BORDER retailers believe the phasing out of signature verification for credit cards is a step towards eliminating fraud.
Come July this year, cardholders will be asked to use a PIN instead of a signature.
The owner of Wodonga’s Fogarty’s Jewellers, Glenda Fogarty, said she supported the concept.
“It will just be so easy,” she said.
“Technology has moved on and we have to go with it.”
Mrs Fogarty said the business had previously encountered those who had forged a signature and she believed a PIN would be a step in the right direction to eliminate the problem.
Mrs Fogarty said the change would also save time because they would simply key in a number rather than sign and wait for it to be approved by the cashier.
Albury Harvey Norman electrical franchisee Simon Moir said cashiers seldom checked every signature they were presented with.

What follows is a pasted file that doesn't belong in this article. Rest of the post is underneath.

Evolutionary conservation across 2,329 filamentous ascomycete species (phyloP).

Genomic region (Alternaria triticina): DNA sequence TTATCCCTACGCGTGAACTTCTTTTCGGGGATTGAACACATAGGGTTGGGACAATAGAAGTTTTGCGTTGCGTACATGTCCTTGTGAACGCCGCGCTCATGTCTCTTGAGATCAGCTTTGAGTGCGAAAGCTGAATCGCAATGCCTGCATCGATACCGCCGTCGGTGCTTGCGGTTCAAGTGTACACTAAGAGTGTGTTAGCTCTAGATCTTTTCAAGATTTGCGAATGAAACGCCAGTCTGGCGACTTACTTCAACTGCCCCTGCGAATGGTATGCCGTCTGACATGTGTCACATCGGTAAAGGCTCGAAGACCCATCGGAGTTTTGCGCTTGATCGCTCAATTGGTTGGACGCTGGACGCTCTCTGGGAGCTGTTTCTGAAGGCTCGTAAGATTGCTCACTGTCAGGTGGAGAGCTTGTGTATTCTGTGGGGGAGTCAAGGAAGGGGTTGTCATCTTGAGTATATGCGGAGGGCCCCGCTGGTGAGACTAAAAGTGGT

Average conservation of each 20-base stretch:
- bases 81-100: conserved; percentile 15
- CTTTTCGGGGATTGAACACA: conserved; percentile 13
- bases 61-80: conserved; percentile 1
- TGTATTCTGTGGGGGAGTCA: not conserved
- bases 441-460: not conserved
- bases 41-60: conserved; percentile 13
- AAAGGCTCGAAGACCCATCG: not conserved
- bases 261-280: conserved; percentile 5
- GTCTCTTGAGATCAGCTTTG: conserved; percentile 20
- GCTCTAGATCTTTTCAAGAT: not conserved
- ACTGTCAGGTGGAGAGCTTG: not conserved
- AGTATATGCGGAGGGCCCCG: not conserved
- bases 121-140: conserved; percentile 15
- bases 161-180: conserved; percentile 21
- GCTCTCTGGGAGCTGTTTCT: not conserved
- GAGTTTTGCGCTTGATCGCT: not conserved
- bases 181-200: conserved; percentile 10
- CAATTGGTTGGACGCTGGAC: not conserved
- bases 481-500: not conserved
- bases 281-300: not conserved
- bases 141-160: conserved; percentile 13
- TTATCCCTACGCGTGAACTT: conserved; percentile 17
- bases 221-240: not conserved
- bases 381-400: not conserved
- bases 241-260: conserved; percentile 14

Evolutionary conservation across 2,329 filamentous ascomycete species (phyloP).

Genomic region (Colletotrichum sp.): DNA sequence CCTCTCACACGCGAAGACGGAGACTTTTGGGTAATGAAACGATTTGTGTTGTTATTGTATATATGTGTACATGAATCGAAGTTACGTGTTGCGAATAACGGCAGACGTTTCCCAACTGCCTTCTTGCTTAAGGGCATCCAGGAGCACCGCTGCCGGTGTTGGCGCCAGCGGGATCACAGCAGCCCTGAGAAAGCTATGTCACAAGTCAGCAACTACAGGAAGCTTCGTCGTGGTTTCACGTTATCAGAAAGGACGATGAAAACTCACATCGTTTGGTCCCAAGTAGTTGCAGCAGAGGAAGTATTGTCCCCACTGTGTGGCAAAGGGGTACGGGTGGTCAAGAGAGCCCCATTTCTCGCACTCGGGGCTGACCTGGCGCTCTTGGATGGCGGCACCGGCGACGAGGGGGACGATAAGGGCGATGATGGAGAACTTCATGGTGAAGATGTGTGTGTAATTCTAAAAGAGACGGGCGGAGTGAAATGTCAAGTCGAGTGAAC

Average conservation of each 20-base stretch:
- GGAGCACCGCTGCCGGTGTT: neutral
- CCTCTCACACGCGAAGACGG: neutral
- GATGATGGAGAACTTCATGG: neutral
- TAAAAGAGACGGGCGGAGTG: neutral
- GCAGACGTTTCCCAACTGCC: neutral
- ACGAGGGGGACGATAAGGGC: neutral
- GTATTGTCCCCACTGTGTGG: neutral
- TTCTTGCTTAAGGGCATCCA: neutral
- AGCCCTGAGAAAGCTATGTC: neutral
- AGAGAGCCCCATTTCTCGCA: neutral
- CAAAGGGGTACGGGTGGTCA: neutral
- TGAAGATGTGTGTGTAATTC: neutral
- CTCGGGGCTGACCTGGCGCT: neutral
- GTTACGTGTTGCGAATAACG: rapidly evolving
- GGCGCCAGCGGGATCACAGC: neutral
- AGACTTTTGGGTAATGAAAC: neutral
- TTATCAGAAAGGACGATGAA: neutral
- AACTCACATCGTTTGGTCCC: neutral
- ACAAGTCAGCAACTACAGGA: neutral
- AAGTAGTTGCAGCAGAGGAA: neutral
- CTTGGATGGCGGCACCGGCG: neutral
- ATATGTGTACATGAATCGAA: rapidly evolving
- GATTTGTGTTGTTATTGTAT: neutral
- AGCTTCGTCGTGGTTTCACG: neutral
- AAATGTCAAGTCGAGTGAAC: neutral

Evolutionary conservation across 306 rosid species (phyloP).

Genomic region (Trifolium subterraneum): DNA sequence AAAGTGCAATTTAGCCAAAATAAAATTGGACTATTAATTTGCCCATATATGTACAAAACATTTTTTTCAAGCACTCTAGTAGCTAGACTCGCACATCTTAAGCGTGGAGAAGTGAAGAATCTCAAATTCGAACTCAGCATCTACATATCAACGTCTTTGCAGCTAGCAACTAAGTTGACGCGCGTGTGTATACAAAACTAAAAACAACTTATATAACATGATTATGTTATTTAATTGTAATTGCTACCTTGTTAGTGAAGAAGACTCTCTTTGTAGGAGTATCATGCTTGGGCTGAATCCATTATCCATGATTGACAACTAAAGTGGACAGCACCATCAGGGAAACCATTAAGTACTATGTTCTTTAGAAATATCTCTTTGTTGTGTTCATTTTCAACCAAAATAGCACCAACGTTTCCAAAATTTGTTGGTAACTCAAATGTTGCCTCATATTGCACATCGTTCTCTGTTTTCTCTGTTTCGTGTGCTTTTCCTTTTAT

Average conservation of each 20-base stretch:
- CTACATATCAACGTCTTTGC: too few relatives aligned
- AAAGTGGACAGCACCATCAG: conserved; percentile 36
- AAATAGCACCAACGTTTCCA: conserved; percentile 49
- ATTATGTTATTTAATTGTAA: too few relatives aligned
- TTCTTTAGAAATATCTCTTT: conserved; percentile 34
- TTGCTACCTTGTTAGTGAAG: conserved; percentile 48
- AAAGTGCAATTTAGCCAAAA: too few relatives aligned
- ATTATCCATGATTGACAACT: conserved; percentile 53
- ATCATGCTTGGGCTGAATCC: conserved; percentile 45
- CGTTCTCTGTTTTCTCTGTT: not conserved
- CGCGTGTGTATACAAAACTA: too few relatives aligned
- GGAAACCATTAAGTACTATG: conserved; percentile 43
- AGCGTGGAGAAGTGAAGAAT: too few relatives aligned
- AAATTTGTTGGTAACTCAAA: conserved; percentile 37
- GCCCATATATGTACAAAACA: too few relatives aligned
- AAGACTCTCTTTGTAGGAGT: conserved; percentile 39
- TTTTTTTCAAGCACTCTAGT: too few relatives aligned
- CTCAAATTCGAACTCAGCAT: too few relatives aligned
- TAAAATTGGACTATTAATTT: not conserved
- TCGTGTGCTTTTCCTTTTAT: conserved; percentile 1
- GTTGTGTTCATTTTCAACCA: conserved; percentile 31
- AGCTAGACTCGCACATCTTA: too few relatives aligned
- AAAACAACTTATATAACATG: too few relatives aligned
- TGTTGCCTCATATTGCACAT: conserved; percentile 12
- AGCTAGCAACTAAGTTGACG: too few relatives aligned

“You can offend people if you say it doesn’t quite match,” he said.
“I think it will tighten security because it’s easier for people to forge signatures than guess a PIN.”
Wodonga Chamber of Commerce president Brett Drinnan said PINs would protect customers and businesses alike.
“It would almost be impossible to get hold of somebody’s PIN,” he said.
“I believe it will protect businesses against fraud and the criminal element will need to think twice before producing a fraudulently obtained credit card.
“Without the PIN the sale won’t go through and the business won’t lose out.
“Goods by deception cost taxpayers and businesses millions of dollars a year.”
Mr Drinnan said he 100 per cent supported any measure to secure finances.
“It’s hard enough for businesses to make a dollar in this day and age without being deceived,” he said.
East Albury IGA manager JP Mathews said he did not think it would be a noticeable transition because “90 per cent of customers using credit cards use PINs anyway”.
“It’s quicker for starters,” he said.
“Customers can generally punch in the PIN and it takes away the human element of having to check the human signature.”
The Hot Topic — page 33